At least I believe in the resurrection of the body and life everlasting. It’s a good story, and I want to hear more. I kept thinking of it at his burial, where my siblings and I stood six feet apart, in an almost comically tragic scene straight out of a Russian novel, with fog and mud and solitary mourners by an open grave; and I smiled then too.

That was the year when one thing after another started to unravel in my life. I kept losing things, precious things, that I thought I utterly depended on; but I also kept finding firm ground under my feet. Not a lot of ground! But enough…. Read the rest of my latest for Our Sunday Visitor.

Image via PickPik

“My conscience will not allow me to make boring art for God”: Artist Daniel Mitsui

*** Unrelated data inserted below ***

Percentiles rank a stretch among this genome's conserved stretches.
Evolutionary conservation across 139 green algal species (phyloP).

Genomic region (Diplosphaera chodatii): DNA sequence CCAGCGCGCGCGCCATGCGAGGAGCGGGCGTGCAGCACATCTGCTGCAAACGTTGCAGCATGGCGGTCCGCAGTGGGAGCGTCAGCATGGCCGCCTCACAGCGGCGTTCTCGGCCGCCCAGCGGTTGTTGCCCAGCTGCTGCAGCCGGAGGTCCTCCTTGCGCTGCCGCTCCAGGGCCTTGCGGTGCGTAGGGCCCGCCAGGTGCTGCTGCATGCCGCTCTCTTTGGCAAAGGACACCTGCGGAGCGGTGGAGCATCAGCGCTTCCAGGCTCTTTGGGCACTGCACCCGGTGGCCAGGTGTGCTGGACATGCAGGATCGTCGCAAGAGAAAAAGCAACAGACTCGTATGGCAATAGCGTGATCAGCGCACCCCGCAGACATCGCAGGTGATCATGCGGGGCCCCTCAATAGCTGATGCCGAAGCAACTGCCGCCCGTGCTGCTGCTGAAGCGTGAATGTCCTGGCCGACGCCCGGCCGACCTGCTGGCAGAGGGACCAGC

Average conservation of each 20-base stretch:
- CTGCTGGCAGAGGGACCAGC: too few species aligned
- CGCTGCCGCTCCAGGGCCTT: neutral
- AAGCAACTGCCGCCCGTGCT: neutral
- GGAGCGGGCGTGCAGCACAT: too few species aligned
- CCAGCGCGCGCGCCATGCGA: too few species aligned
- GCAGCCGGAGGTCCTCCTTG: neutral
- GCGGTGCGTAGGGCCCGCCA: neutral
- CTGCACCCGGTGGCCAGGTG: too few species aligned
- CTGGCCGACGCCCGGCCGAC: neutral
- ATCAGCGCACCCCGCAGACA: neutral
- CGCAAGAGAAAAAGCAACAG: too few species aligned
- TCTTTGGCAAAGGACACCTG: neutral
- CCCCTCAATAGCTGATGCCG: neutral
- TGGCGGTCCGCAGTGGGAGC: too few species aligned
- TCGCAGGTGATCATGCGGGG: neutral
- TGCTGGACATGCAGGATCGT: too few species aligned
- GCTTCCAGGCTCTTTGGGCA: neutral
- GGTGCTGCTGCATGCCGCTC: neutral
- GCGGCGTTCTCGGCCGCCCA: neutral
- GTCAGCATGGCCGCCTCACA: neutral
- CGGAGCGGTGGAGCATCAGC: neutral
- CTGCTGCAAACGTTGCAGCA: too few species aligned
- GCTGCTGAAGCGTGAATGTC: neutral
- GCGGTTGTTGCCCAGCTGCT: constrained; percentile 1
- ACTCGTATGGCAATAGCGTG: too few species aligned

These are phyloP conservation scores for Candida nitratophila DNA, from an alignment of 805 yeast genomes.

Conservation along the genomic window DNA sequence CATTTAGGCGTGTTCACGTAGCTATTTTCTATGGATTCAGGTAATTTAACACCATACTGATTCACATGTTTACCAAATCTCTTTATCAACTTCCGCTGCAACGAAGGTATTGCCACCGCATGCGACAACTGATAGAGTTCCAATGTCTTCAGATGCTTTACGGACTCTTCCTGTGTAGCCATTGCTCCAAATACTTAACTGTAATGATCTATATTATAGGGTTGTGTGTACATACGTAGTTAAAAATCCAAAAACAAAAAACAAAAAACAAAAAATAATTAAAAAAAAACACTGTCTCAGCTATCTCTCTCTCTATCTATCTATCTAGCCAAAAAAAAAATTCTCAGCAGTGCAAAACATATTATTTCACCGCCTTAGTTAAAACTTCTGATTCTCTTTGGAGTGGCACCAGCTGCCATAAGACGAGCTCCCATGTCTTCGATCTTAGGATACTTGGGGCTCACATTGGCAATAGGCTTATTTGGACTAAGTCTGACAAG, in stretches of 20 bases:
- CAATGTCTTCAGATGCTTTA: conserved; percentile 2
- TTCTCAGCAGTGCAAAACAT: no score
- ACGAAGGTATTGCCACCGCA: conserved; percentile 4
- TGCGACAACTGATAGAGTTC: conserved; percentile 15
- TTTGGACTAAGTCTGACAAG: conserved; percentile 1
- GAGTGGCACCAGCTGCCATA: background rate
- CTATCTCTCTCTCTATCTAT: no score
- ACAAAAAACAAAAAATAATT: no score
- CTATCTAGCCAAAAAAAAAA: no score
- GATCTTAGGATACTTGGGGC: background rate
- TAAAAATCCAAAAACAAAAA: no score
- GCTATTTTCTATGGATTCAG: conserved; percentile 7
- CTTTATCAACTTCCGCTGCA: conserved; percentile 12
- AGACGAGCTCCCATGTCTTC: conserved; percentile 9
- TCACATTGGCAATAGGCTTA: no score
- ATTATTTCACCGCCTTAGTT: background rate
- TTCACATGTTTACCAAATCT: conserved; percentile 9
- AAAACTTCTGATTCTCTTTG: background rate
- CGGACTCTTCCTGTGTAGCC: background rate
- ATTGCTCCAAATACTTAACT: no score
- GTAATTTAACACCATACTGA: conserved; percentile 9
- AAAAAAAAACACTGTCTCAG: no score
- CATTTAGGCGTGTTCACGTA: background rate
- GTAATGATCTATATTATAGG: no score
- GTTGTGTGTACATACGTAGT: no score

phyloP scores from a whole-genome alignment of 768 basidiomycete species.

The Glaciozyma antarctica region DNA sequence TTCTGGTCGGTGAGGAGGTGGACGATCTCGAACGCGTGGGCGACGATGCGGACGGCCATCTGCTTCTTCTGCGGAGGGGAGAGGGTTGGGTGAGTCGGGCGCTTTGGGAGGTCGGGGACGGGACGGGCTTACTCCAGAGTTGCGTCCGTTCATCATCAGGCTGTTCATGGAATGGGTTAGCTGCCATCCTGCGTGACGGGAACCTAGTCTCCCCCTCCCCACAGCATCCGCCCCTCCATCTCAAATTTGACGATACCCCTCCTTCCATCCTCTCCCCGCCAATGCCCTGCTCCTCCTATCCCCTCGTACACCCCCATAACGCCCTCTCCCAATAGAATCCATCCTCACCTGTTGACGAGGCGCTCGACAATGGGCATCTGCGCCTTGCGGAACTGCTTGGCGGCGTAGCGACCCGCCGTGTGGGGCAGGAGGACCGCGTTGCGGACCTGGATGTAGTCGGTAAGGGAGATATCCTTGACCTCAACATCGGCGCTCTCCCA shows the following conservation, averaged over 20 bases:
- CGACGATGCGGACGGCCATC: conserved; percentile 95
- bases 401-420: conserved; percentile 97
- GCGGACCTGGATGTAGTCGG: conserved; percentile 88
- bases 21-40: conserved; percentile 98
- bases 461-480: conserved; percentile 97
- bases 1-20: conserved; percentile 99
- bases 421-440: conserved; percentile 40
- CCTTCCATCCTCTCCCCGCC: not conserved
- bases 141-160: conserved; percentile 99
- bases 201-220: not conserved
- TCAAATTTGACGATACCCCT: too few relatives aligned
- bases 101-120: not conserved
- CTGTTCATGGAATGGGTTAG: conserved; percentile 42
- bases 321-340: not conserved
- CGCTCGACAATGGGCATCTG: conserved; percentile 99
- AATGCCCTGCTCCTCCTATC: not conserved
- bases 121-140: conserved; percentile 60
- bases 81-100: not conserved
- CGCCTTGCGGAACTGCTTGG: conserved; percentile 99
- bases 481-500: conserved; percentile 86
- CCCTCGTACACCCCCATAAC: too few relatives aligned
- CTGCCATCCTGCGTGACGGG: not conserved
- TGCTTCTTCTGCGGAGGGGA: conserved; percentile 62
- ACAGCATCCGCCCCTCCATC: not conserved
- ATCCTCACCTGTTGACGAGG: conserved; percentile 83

Daniel Mitsui likes drawing on calfskin vellum the best.

It’s popular with artists who, like Mitsui, create works in a medieval northern European style. But it’s not mere tradition or attachment to history that makes calfskin so appealing to Mitsui.

“It’s really, really, really nice,” he said. “It’s a very precise medium because, on a microscopic level, it’s an organized layer of skin cells. You get a more precise line, and you can make corrections easily by scraping away a layer with a knife.”

Try that on paper made from vegetative matter, and you’ll tear your picture up. But calfskin vellum is forgiving.

“People sometimes say, ‘How can you be so precise?’ That’s part of the secret. You draw on a better surface,” Mitsui said.

Mitsui, 41, has spent decades doing the work of carefully sorting, modifying and balancing tradition with innovation — or, more precisely, “combinations of influences, rather than wholly new ideas,” he said.